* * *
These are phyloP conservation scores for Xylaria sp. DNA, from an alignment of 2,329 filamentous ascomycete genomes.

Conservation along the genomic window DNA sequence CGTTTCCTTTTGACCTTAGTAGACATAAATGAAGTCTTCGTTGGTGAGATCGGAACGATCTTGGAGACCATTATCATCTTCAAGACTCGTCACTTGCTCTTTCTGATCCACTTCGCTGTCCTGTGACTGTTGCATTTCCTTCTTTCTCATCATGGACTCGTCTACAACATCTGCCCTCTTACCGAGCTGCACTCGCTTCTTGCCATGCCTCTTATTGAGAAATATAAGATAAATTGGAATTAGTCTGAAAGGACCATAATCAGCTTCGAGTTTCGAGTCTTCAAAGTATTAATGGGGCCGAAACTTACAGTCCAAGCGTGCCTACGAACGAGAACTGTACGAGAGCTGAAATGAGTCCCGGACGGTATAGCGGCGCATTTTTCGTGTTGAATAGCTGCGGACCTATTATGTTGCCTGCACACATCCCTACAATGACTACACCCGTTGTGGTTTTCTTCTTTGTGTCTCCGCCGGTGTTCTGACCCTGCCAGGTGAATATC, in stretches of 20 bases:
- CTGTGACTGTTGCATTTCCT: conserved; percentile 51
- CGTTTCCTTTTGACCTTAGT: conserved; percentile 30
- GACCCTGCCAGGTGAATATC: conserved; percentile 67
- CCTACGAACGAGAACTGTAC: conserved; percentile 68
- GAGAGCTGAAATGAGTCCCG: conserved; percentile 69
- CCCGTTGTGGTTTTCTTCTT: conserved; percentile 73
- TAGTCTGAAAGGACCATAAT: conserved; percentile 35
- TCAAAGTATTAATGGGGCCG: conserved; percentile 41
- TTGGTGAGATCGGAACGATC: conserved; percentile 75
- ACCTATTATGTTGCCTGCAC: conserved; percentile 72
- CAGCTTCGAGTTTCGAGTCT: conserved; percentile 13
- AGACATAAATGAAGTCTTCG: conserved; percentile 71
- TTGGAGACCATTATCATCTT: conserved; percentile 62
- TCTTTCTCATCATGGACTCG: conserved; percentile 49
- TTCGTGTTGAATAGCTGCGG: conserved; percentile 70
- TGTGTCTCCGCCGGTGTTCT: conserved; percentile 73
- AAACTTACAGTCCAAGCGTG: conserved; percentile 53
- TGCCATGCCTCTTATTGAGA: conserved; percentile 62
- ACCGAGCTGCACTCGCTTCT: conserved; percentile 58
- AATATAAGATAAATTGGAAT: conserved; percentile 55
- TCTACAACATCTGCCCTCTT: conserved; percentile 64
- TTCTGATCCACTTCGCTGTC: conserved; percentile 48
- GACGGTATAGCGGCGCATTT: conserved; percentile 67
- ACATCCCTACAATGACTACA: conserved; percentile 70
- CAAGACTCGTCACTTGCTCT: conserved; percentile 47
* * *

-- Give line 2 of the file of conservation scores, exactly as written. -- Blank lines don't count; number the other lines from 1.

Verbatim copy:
Conservation along the genomic window DNA sequence CGTTTCCTTTTGACCTTAGTAGACATAAATGAAGTCTTCGTTGGTGAGATCGGAACGATCTTGGAGACCATTATCATCTTCAAGACTCGTCACTTGCTCTTTCTGATCCACTTCGCTGTCCTGTGACTGTTGCATTTCCTTCTTTCTCATCATGGACTCGTCTACAACATCTGCCCTCTTACCGAGCTGCACTCGCTTCTTGCCATGCCTCTTATTGAGAAATATAAGATAAATTGGAATTAGTCTGAAAGGACCATAATCAGCTTCGAGTTTCGAGTCTTCAAAGTATTAATGGGGCCGAAACTTACAGTCCAAGCGTGCCTACGAACGAGAACTGTACGAGAGCTGAAATGAGTCCCGGACGGTATAGCGGCGCATTTTTCGTGTTGAATAGCTGCGGACCTATTATGTTGCCTGCACACATCCCTACAATGACTACACCCGTTGTGGTTTTCTTCTTTGTGTCTCCGCCGGTGTTCTGACCCTGCCAGGTGAATATC, in stretches of 20 bases: